Signs of Emotional Manipulation That Everyone Should Know

From examples of emotional manipulation to ways to protect yourself against it, here's everything you need to know about the psychological tactic, according to experts.

Hand With String manipulating heart with couple on purple cutouts background
Photo: Getty Images - Design:Alex Sandoval

When someone is emotionally manipulated by a partner, family member, or friend, it may not immediately trigger a lightbulb "aha!" response — it may take some time before you begin to recognize the relationship as unhealthy or toxic. Emotional manipulation is sneaky (think: someone making you feel bad about a decision you made, so they can instead get you to do what they want) because it can show up in all kinds of behaviors that aren't overtly negative. The nuances of emotional manipulation make it difficult to pinpoint when someone is being manipulated or its impacts.

"Emotional manipulation exists on a spectrum from relatively harmless to extreme cases," says Therese Mascardo, Psy.D., a licensed clinical psychologist and founder of Exploring Therapy. It can be as subtle as a child pouting or pretending to cry to coerce their parents into giving them more TV time to con-artists tricking people in an effort to gain favors or finances (see: The Tinder Swindler), explains Mascardo.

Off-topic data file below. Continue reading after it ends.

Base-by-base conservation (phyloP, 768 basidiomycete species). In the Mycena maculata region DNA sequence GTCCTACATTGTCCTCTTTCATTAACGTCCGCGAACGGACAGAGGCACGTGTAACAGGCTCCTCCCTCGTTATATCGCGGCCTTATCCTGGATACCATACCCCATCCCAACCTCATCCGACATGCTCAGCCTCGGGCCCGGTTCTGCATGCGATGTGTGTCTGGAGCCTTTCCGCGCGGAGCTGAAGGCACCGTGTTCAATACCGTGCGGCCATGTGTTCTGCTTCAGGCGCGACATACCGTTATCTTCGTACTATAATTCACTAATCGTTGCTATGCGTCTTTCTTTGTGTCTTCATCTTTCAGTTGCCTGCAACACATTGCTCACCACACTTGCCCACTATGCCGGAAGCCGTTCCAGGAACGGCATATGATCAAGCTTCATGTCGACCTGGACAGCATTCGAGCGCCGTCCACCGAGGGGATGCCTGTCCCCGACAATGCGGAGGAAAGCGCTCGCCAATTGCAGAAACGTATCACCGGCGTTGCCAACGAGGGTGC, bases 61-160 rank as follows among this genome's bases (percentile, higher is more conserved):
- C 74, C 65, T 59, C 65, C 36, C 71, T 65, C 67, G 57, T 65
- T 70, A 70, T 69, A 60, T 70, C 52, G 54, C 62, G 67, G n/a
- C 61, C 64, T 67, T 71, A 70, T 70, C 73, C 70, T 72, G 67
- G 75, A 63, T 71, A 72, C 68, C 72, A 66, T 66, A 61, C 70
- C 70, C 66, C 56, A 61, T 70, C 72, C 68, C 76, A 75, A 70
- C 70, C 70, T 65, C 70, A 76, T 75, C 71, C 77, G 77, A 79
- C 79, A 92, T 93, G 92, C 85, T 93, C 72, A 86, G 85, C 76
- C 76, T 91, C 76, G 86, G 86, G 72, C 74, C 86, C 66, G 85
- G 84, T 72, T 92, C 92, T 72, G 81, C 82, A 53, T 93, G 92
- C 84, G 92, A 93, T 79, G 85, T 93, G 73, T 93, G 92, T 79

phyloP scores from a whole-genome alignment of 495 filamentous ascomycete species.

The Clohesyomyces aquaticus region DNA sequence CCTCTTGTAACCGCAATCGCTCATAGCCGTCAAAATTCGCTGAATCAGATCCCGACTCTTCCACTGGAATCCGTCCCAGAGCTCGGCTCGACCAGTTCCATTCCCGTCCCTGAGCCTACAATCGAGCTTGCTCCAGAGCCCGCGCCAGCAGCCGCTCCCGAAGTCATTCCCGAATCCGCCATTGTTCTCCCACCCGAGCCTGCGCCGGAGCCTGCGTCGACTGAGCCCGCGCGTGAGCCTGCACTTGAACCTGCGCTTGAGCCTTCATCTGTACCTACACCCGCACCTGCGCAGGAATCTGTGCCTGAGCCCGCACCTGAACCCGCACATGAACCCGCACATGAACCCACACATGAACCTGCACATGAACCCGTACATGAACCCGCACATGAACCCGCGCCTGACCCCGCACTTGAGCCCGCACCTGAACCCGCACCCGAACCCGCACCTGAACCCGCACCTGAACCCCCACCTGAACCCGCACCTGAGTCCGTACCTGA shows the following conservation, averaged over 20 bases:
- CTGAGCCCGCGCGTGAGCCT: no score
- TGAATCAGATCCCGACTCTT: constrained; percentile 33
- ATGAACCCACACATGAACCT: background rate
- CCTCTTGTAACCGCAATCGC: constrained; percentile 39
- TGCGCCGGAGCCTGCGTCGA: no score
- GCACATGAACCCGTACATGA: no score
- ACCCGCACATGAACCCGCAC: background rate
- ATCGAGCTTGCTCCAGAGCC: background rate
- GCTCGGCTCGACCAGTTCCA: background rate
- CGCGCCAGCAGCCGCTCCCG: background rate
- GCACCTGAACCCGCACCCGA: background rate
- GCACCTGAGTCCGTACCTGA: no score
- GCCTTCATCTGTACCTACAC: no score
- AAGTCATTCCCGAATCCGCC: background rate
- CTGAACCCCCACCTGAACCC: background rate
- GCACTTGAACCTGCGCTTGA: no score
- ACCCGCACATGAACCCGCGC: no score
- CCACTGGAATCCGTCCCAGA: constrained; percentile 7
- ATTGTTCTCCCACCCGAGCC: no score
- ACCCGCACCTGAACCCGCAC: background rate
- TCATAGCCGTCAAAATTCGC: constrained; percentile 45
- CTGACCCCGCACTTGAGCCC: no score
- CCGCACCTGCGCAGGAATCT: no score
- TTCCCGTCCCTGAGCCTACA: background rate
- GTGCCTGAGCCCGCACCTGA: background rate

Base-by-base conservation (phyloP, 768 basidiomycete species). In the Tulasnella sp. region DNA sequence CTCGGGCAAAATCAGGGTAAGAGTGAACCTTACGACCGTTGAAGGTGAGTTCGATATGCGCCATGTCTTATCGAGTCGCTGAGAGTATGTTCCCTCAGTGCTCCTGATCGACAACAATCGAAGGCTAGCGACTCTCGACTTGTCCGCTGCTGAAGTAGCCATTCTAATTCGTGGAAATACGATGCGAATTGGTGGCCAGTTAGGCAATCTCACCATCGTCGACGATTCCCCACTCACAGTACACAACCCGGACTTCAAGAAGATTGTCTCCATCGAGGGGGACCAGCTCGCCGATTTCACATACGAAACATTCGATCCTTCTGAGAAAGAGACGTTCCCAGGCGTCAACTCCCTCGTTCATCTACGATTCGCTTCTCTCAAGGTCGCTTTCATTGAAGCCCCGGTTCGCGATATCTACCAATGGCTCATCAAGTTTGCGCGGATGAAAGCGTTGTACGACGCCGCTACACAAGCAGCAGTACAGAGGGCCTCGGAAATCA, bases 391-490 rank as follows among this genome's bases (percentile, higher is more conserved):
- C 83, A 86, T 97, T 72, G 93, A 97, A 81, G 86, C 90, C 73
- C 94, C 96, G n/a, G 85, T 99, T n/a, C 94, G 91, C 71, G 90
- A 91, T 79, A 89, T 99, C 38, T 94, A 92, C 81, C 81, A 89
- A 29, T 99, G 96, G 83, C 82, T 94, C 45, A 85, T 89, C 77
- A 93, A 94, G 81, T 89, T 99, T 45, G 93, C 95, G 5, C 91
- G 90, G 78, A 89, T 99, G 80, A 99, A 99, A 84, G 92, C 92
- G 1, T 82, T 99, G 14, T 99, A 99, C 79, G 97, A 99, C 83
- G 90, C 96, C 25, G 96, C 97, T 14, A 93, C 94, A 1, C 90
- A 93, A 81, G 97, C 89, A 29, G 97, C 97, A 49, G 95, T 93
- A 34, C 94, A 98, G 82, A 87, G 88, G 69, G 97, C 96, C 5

So, how do you make the distinction between emotional manipulation that's harmless and those cases that are detrimental to your mental health? Here, mental health professionals explain everything to know about emotional manipulation, including the signs, impacts, and how to protect yourself from a manipulative relationship.

What Is Emotional Manipulation?

"Emotional manipulation is the complete disregard ofsomeone else's feelings while strategically trying to persuade them to feel otherwise," says Brandy Porche, L.P.C., a licensed professional counselor at Mindpath Health. This type of manipulation can occur in all relationships, including familial, romantic, platonic, and even professional. It's a form of controlling others by deceitfully pressuring them to feel or act in a way that doesn't align with their values and emotions.

"If you have voiced a concern but still feel frustrated, anxious, and pacified, you [may] have been emotionally manipulated," says Porche. "If you feel one way and someone is trying to convince you to feel another way, you are [likely] being emotionally manipulated. You will know when [the relationship] is unhealthy when it affects your emotions and thinking negatively."

Common Types of Emotional Manipulation

Some forms of emotional manipulation are more obvious than others, however, the goal tends to be to gain control over someone else's feelings for the other person's benefit.